Men and Women perceive risk related to Covid-19 in different ways, says study

By – Devanshi Srivastava

According to the findings of the research, women expressed more concern about the health hazards of Covid-19 than men. Compared to women, males showed more concern about the economic consequences of the epidemic.

The findings of a new study conducted by researchers from Virginia Tech revealed that men and women are concerned about the effect of Covid-19 in vastly different ways.

Men are more worried about the financial ramifications of Covid-19, while women are more fearful and have more negative expectations about health-related results than men. The findings of the research were published in the journal Frontiers in Psychology earlier this month.

A poll was performed online in April 2020 by the researchers, Sheryl Ball and Alec Smith, to assess the emotional responses, behaviors, and expectations of participants in relation to gender and the pandemic.

“We discovered that ladies had greater anxiety of the health hazards related to Covid-19 than men. Compared to women, males showed more concern about the economic consequences of the epidemic “Smith stated himself.

Within a few days of the outbreak, Ball and Smith were interested in how the Covid-19 epidemic might affect people’s economic choices, such as their willingness to accept a financial risk or their willingness to put their confidence into someone else’s hands. As previously stated by researchers, women are often less eager to take chances than males.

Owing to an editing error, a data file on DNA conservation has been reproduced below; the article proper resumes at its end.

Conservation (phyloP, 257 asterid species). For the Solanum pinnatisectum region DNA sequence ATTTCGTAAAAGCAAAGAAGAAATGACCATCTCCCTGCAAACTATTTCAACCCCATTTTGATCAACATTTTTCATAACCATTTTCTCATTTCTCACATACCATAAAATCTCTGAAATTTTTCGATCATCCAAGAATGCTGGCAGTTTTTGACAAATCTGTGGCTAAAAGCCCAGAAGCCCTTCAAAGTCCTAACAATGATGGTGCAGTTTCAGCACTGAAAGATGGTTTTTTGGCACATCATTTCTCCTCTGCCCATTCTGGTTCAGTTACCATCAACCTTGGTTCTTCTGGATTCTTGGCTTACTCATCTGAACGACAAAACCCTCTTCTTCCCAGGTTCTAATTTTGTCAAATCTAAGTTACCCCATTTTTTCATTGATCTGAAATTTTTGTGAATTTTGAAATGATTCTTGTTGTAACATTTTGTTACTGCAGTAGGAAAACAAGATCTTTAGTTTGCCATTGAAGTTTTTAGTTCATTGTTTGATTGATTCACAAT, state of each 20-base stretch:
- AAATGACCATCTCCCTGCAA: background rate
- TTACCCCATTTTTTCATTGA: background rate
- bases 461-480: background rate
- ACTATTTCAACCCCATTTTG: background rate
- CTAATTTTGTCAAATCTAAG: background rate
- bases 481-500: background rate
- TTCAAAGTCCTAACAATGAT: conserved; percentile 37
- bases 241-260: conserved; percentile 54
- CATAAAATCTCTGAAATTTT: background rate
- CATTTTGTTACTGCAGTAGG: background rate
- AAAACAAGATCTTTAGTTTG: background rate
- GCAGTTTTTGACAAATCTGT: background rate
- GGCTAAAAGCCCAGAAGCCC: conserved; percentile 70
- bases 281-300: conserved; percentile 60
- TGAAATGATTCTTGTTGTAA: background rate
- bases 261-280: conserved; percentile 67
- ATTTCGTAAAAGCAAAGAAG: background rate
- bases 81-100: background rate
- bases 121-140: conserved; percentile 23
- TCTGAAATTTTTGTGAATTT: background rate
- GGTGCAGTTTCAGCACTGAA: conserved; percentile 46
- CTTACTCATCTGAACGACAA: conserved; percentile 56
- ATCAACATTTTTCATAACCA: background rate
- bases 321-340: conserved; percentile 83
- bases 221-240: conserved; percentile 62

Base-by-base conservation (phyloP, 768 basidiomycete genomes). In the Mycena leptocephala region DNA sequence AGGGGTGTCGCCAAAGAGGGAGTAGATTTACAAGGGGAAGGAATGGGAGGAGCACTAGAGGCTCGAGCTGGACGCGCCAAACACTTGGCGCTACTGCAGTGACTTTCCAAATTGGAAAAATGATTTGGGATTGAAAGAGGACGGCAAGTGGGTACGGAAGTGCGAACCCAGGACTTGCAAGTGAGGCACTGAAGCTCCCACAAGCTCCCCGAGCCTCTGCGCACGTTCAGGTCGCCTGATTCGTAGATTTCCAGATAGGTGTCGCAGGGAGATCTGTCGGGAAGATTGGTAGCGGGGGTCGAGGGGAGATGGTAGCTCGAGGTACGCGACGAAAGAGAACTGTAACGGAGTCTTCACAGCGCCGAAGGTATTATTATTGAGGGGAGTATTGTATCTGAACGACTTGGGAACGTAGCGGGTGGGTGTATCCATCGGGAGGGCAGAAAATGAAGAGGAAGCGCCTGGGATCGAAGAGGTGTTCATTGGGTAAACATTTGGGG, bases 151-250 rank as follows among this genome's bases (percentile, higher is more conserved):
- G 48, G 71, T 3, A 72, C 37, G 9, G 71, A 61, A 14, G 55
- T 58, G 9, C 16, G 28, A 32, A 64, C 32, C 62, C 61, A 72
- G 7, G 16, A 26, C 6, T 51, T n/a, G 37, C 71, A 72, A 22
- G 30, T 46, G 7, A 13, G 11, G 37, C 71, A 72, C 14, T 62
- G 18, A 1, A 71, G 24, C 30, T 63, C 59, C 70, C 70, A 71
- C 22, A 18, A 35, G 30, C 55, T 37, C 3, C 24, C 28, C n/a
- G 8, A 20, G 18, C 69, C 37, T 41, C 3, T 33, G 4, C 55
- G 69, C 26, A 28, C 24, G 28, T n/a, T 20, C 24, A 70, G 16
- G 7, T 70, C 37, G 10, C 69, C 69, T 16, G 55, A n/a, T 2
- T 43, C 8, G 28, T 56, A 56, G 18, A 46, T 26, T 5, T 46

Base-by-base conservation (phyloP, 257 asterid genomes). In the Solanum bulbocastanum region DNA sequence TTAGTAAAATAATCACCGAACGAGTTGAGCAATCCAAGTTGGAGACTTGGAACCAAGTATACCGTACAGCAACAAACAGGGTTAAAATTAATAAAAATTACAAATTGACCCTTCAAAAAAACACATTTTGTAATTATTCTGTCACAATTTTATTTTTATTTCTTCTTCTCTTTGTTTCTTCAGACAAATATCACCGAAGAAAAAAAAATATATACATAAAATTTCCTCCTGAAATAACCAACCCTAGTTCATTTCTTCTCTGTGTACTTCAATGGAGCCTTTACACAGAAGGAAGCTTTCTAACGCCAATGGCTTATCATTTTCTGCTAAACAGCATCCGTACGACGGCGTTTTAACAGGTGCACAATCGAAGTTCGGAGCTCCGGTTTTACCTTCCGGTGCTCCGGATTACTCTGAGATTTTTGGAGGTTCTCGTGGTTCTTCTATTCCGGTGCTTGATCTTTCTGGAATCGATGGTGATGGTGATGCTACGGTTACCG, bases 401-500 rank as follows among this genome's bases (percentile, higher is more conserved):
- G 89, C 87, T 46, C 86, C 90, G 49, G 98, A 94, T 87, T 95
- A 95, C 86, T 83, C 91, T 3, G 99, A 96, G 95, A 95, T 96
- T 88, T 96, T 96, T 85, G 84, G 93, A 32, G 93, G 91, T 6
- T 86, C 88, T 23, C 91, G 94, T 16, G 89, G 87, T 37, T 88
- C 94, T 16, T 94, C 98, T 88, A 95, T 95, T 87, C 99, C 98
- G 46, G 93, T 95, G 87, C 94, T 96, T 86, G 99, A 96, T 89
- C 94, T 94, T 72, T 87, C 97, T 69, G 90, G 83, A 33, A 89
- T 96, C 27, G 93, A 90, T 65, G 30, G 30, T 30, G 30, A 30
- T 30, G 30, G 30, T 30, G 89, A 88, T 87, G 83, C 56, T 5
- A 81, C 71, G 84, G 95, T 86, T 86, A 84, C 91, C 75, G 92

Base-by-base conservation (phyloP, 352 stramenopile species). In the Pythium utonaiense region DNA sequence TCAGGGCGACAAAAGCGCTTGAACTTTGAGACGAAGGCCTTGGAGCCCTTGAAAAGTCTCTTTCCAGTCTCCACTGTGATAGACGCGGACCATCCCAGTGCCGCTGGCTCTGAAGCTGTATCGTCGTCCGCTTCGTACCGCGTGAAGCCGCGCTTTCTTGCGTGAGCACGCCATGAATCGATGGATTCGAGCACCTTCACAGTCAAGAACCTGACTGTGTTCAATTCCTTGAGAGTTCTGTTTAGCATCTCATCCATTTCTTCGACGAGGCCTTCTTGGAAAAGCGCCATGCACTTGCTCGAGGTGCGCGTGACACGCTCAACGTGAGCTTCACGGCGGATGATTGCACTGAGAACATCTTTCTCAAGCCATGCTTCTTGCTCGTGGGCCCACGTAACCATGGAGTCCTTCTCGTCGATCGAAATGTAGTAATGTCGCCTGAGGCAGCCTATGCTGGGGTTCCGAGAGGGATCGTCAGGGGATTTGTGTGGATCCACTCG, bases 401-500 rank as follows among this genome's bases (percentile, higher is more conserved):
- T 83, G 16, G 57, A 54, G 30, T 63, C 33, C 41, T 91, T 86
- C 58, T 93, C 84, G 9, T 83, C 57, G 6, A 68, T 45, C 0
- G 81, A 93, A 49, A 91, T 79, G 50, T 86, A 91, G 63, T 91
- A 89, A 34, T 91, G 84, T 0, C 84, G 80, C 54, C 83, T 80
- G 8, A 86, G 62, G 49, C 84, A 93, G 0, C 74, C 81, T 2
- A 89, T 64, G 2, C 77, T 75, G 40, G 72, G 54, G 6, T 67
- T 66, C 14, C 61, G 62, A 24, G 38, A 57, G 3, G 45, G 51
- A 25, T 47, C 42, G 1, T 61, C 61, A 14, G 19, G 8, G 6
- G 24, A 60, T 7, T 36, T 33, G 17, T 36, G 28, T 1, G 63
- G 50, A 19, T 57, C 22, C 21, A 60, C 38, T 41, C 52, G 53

“I believe the standard individual is a smaller amount scared of Covid-19 today than they’re going to be in April 2020,” Ball remarked. “The reason we expect this is often because once we first gathered data, it had been at the start, middle, and end of April 2020, and when we saw that anxiety had reduced significantly even during that month, we came to this conclusion. In the intervening period, we anticipate that it has continued to decline.”

“The most important finding from our study is that individuals are concerned about the pandemic’s impact on their finances as well as healthcare security,” Smith said. “As we all know, preventive methods like wearing a mask are very beneficial. We believe that communications designed to persuade individuals to take these preventive actions should highlight not just the health implications and advantages, but also the economic rewards of taking these steps.”

Professors Sheryl Ball and Alec Smith work at the Department of Economics at Virginia Tech, where they specialize in behavioral economics and game theory.

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